Legalization of cannabis for medical or recreational purposes is catching on in the United States and Canada. Although useful as an antiemetic for patients with various conditions, the drug can also lead to cannabinoid hyperemesis syndrome (CHS) in longtime users, which causes nausea and vomiting. An article in the September issue of Clinical & Forensic Toxicology News (CFTN) discusses this paradox, and how to recognize and treat CHS.
Patients with this condition can suffer for years before being diagnosed properly, which results in repeat emergency room visits and skyrocketing medical costs. “Prompt recognition and diagnosis can avoid unnecessary and expensive medical investigations and provide relief to the patient,” according to the article’s author Grace Mahony Kroner, PhD, a clinical chemistry fellow at the University of Utah/ARUP Laboratories in Salt Lake City.
CFTN is a quarterly AACC/College of American Pathologists (CAP) educational newsletter for toxicology laboratories and individuals with an interest in toxicology. Each issue highlights topics of interest to the clinical and forensic toxicology fields.
In her article, Kroner explains why a drug intended to relieve gastrointestinal symptoms might exacerbate such symptoms after long-term use. Activation of the CB1 cannabinoid receptor in the central nervous system and enteric nerves “is thought to be the main mechanism by which cannabinoids exert their antiemetic effect because activation of these receptors inhibits emetic neurotransmitter signaling … Researchers have proposed that downregulation or desensitization of the CB1 receptors due to excessive exposure to their cannabinoid ligands may produce an emetic effect by disrupting the endogenous cannabinoid system,” according to Kroner.
However, “the physiological control of nausea and vomiting is complex, so there are likely other influences on cannabis’ antiemetic effect,” she added. The buildup of cannabinoids in fat or variant metabolism may lead to nausea and vomiting. Animal models have revealed that delta-9-tetrahydrocannabinol, a critical mediator of hundreds of compounds in cannabis, suppressed vomiting, but another type of cannabinoid, cannabidiol, actually increased it.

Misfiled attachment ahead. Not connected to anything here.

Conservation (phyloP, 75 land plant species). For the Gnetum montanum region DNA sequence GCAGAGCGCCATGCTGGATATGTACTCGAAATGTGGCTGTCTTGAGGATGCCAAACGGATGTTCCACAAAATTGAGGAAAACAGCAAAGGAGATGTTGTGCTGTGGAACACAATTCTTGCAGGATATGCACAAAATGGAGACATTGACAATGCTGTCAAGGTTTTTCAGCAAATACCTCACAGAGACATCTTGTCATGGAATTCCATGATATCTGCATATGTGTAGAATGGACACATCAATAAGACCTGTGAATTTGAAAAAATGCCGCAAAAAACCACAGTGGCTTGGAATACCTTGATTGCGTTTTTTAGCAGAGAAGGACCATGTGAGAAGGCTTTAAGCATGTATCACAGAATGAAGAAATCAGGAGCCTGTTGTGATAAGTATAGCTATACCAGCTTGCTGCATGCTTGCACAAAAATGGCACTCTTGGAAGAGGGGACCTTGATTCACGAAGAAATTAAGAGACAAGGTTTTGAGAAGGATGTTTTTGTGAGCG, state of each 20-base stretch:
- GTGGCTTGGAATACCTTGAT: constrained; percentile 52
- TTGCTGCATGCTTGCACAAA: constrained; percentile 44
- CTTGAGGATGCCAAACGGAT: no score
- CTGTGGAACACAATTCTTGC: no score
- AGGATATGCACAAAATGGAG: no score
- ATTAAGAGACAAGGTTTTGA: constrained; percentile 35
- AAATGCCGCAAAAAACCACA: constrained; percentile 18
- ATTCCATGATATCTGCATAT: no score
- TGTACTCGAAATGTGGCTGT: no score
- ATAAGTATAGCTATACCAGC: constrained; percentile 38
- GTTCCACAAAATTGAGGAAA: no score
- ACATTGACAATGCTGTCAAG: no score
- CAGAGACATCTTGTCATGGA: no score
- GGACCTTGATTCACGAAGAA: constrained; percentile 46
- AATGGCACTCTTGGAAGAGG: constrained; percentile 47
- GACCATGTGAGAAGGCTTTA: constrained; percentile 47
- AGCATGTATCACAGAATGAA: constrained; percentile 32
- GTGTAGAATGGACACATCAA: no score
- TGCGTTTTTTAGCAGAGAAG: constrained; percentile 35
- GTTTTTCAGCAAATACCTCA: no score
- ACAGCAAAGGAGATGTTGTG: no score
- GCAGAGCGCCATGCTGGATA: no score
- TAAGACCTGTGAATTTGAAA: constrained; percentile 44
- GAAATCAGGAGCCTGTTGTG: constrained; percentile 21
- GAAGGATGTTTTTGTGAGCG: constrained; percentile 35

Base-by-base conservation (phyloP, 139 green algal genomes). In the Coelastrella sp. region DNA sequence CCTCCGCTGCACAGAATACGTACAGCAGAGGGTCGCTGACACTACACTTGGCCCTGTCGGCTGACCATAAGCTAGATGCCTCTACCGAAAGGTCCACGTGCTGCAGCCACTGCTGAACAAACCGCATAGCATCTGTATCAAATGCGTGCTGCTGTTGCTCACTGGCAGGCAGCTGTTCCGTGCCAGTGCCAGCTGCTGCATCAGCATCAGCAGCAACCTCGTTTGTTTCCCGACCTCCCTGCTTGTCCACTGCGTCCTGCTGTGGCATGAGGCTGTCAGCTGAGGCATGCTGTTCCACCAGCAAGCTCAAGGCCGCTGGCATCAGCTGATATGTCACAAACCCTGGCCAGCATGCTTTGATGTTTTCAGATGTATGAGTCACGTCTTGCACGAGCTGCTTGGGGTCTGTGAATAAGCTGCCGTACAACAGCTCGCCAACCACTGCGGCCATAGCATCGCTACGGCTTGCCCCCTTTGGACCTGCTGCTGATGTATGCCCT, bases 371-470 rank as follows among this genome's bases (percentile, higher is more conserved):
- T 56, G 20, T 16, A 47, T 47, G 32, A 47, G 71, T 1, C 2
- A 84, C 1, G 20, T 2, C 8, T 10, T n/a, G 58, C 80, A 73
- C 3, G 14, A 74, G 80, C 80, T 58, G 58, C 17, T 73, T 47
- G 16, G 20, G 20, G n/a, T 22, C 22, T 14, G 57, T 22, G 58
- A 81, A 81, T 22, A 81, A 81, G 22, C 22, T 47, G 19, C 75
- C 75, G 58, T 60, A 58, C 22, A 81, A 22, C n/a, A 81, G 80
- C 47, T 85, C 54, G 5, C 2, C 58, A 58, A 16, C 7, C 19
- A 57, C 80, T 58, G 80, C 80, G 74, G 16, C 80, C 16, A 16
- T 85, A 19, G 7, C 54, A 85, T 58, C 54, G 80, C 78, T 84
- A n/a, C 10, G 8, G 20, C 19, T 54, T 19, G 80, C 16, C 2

Kroner also describes how patients with CHS present, and why baths and showers appear to relieve symptoms. “First, the hot water may correct cannabinoid-mediated disruption of the hypothalamic thermoregulatory system, thus decreasing symptoms. Second, the diversion of blood from the abdominal circulation to the skin due to the temperature increase may relieve symptoms,” she explains.
Common treatments for CHS include intravenous hydration and supportive therapy. Antipsychotic drugs such as haloperidol or olanzapine, or topical capsaicin are prescribed when appropriate to relieve symptoms. Mahony specifically addresses the dangers of using opiates as a therapy for CHS due to their addictive properties and tendency to cause nausea.
Abstaining from cannabis is the only true cure for CHS, Kroner emphasizes. “Patient education is therefore critical, and patients should be informed that it may take up to 10 days for symptoms to disappear after stopping use of cannabis,” she indicated.
CFTN is an educational service of the Forensic Urine Drug Testing (FUDT) Accreditation Program co-sponsored by AACC and CAP. Individual subscriptions are also available; the regular price is $65, and AACC members pay $45. Subscribers are eligible to receive four ACCENT continuing education credits per year, one credit per quarterly issue.